As just about everyone has come to realise, sustainability is a big issue and one that has got the corporate world falling over itself to issue environmental policies and green initiatives that outshine the rest. Of course, this is most commendable. But just how well are these companies doing against their set goals?
According to the 2007 UPS Corporate Sustainability Report published in August this year, the company’s total energy consumption increased by 1.3 per cent in 2007. Now with a growing business centred round transport this may be hardly surprising. However, it transpires that energy consumption per package also increased by 1.2 per cent. So what’s happening here?
The report cites the reason for this rise in energy consumption per package as ‘transit-time improvements and increased residential deliveries’. And it seems the operational measures they are using to reduce energy range from the latest technical innovations to rerouteing to avoid left turns. Well, having a predilection for right turns is certainly running rings around my understanding of why energy consumption per package increased in 2007.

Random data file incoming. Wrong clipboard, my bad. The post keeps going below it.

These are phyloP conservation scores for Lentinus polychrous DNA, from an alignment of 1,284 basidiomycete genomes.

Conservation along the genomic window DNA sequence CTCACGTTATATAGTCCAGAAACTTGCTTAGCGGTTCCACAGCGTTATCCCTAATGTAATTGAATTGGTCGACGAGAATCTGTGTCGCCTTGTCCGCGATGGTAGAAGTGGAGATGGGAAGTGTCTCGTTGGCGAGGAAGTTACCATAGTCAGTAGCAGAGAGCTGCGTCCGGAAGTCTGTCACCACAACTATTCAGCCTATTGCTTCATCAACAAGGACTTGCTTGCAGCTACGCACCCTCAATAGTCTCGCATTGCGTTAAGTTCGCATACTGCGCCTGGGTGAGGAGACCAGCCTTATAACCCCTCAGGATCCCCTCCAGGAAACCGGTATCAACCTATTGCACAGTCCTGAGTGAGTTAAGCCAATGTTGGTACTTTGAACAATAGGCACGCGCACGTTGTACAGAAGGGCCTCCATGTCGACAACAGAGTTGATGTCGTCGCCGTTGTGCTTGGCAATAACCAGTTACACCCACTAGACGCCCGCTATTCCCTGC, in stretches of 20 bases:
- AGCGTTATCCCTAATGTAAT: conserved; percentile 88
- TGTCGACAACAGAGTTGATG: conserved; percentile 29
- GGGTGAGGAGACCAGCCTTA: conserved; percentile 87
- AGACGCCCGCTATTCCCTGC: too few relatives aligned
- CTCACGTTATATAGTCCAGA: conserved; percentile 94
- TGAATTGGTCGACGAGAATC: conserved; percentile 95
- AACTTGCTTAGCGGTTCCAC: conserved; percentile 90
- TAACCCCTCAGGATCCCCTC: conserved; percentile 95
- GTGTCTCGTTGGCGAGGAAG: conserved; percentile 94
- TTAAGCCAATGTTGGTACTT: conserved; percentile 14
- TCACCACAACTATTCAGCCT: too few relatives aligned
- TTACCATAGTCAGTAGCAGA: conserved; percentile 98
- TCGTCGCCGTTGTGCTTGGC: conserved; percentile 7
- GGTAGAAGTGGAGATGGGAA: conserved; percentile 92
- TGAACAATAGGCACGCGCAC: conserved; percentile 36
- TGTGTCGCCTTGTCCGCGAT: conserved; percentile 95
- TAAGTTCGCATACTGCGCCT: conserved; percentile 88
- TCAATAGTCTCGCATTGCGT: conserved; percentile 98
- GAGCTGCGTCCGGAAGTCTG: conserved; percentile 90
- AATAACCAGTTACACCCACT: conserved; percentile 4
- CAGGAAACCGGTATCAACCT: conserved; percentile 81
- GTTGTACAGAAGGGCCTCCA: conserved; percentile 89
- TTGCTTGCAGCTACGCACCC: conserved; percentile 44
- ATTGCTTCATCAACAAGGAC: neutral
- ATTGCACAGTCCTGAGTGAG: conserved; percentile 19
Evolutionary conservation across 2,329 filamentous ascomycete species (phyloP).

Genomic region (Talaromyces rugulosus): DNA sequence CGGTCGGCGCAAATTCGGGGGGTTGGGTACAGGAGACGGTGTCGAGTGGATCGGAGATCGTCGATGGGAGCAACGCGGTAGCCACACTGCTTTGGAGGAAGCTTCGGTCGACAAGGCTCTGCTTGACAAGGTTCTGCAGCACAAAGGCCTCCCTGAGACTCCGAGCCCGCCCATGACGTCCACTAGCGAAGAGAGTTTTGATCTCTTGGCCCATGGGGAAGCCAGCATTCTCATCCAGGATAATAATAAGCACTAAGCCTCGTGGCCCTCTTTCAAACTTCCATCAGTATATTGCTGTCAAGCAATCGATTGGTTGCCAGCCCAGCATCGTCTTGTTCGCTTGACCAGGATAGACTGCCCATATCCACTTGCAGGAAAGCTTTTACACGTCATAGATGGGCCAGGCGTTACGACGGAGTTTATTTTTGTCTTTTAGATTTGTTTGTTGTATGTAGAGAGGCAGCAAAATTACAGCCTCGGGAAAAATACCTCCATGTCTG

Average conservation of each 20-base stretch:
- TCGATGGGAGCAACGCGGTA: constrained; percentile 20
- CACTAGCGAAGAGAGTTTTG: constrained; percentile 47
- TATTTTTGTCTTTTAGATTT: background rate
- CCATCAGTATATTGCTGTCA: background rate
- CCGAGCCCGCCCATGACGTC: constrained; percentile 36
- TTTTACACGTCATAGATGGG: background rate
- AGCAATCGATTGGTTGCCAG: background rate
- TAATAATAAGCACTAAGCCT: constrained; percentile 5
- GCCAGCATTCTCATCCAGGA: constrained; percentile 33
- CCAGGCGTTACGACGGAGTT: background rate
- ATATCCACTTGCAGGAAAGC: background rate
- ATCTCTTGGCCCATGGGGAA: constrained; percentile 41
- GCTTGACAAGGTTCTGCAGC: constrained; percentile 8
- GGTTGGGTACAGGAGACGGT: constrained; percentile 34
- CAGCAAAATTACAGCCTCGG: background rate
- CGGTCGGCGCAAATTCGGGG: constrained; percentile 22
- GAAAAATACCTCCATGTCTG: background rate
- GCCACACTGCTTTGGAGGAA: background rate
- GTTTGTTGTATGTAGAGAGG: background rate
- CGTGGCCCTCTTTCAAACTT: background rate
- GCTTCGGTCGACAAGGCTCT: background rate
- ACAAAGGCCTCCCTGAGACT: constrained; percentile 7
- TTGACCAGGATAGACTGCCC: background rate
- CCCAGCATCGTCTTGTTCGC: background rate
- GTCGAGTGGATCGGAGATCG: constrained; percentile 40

Apparently, using package flow technology nearly 30 million miles were shaved off delivery routes in the United States – saving three million gallons of fuel and reducing carbon dioxide emissions by 32,000 tonnes. Taking all this into consideration, along with the fact that UPS has the largest ‘green fleet’ in the entire transport industry, surely these energy savings should be reflected in the consumption per package shipped?
I suspect that the problem lies with customer demand for faster deliveries and the rise of internet-based retail sales feeding through to more home deliveries. So, whereas UPS may be moving towards a greener future, consumer demand is working in the opposite direction.